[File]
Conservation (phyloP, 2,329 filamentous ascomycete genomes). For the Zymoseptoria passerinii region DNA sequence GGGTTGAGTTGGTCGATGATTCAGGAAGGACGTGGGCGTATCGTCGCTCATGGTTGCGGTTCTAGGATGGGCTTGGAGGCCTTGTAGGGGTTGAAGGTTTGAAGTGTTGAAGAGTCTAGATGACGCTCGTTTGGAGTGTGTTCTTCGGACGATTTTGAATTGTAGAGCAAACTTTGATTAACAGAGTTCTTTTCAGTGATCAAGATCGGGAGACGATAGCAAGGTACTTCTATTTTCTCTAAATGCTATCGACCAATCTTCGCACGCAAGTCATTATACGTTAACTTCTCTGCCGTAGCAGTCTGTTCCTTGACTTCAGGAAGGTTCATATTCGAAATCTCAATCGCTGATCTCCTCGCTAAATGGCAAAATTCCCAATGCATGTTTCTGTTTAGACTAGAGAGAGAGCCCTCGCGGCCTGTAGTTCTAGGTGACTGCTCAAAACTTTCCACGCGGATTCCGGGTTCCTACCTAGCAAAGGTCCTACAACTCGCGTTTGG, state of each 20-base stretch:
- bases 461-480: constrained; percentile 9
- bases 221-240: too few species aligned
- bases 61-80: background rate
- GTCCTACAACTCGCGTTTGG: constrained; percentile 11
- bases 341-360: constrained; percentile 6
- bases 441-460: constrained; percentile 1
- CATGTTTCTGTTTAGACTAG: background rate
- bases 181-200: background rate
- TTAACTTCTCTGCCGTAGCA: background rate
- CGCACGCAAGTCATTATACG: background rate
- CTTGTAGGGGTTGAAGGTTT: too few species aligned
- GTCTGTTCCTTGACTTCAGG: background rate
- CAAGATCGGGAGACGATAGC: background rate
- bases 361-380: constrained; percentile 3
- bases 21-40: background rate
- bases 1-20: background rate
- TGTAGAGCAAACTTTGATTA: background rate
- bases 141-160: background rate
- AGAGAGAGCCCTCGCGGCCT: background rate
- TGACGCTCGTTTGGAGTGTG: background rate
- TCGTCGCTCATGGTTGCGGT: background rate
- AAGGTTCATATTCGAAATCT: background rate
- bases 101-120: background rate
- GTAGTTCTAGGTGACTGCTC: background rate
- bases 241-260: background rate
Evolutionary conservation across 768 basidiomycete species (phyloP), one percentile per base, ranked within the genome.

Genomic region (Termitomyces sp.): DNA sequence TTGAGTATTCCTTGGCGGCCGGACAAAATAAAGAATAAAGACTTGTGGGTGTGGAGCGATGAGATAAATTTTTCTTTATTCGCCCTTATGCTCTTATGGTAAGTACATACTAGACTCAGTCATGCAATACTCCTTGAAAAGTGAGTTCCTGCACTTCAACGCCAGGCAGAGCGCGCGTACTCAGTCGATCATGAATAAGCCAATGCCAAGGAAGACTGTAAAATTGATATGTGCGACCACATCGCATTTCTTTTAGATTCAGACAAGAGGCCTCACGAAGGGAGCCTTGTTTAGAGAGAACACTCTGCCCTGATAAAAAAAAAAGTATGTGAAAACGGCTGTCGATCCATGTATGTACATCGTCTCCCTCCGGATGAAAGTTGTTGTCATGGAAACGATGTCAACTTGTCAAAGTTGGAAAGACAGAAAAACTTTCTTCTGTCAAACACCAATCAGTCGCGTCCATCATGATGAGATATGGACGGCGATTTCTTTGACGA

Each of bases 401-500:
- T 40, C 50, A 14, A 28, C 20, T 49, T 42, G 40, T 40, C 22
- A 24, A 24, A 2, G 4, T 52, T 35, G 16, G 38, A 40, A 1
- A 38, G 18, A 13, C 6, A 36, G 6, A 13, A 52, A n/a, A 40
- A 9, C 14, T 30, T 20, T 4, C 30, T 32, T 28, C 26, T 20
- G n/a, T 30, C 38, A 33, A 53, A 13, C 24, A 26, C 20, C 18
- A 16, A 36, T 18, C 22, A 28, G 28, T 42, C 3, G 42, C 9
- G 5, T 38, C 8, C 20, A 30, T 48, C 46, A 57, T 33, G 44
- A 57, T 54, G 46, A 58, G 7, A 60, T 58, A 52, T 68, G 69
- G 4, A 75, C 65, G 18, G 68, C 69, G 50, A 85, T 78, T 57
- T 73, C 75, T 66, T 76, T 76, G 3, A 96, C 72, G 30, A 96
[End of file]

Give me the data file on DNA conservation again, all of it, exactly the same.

Conservation (phyloP, 2,329 filamentous ascomycete genomes). For the Zymoseptoria passerinii region DNA sequence GGGTTGAGTTGGTCGATGATTCAGGAAGGACGTGGGCGTATCGTCGCTCATGGTTGCGGTTCTAGGATGGGCTTGGAGGCCTTGTAGGGGTTGAAGGTTTGAAGTGTTGAAGAGTCTAGATGACGCTCGTTTGGAGTGTGTTCTTCGGACGATTTTGAATTGTAGAGCAAACTTTGATTAACAGAGTTCTTTTCAGTGATCAAGATCGGGAGACGATAGCAAGGTACTTCTATTTTCTCTAAATGCTATCGACCAATCTTCGCACGCAAGTCATTATACGTTAACTTCTCTGCCGTAGCAGTCTGTTCCTTGACTTCAGGAAGGTTCATATTCGAAATCTCAATCGCTGATCTCCTCGCTAAATGGCAAAATTCCCAATGCATGTTTCTGTTTAGACTAGAGAGAGAGCCCTCGCGGCCTGTAGTTCTAGGTGACTGCTCAAAACTTTCCACGCGGATTCCGGGTTCCTACCTAGCAAAGGTCCTACAACTCGCGTTTGG, state of each 20-base stretch:
- bases 461-480: constrained; percentile 9
- bases 221-240: too few species aligned
- bases 61-80: background rate
- GTCCTACAACTCGCGTTTGG: constrained; percentile 11
- bases 341-360: constrained; percentile 6
- bases 441-460: constrained; percentile 1
- CATGTTTCTGTTTAGACTAG: background rate
- bases 181-200: background rate
- TTAACTTCTCTGCCGTAGCA: background rate
- CGCACGCAAGTCATTATACG: background rate
- CTTGTAGGGGTTGAAGGTTT: too few species aligned
- GTCTGTTCCTTGACTTCAGG: background rate
- CAAGATCGGGAGACGATAGC: background rate
- bases 361-380: constrained; percentile 3
- bases 21-40: background rate
- bases 1-20: background rate
- TGTAGAGCAAACTTTGATTA: background rate
- bases 141-160: background rate
- AGAGAGAGCCCTCGCGGCCT: background rate
- TGACGCTCGTTTGGAGTGTG: background rate
- TCGTCGCTCATGGTTGCGGT: background rate
- AAGGTTCATATTCGAAATCT: background rate
- bases 101-120: background rate
- GTAGTTCTAGGTGACTGCTC: background rate
- bases 241-260: background rate
Evolutionary conservation across 768 basidiomycete species (phyloP), one percentile per base, ranked within the genome.

Genomic region (Termitomyces sp.): DNA sequence TTGAGTATTCCTTGGCGGCCGGACAAAATAAAGAATAAAGACTTGTGGGTGTGGAGCGATGAGATAAATTTTTCTTTATTCGCCCTTATGCTCTTATGGTAAGTACATACTAGACTCAGTCATGCAATACTCCTTGAAAAGTGAGTTCCTGCACTTCAACGCCAGGCAGAGCGCGCGTACTCAGTCGATCATGAATAAGCCAATGCCAAGGAAGACTGTAAAATTGATATGTGCGACCACATCGCATTTCTTTTAGATTCAGACAAGAGGCCTCACGAAGGGAGCCTTGTTTAGAGAGAACACTCTGCCCTGATAAAAAAAAAAGTATGTGAAAACGGCTGTCGATCCATGTATGTACATCGTCTCCCTCCGGATGAAAGTTGTTGTCATGGAAACGATGTCAACTTGTCAAAGTTGGAAAGACAGAAAAACTTTCTTCTGTCAAACACCAATCAGTCGCGTCCATCATGATGAGATATGGACGGCGATTTCTTTGACGA

Each of bases 401-500:
- T 40, C 50, A 14, A 28, C 20, T 49, T 42, G 40, T 40, C 22
- A 24, A 24, A 2, G 4, T 52, T 35, G 16, G 38, A 40, A 1
- A 38, G 18, A 13, C 6, A 36, G 6, A 13, A 52, A n/a, A 40
- A 9, C 14, T 30, T 20, T 4, C 30, T 32, T 28, C 26, T 20
- G n/a, T 30, C 38, A 33, A 53, A 13, C 24, A 26, C 20, C 18
- A 16, A 36, T 18, C 22, A 28, G 28, T 42, C 3, G 42, C 9
- G 5, T 38, C 8, C 20, A 30, T 48, C 46, A 57, T 33, G 44
- A 57, T 54, G 46, A 58, G 7, A 60, T 58, A 52, T 68, G 69
- G 4, A 75, C 65, G 18, G 68, C 69, G 50, A 85, T 78, T 57
- T 73, C 75, T 66, T 76, T 76, G 3, A 96, C 72, G 30, A 96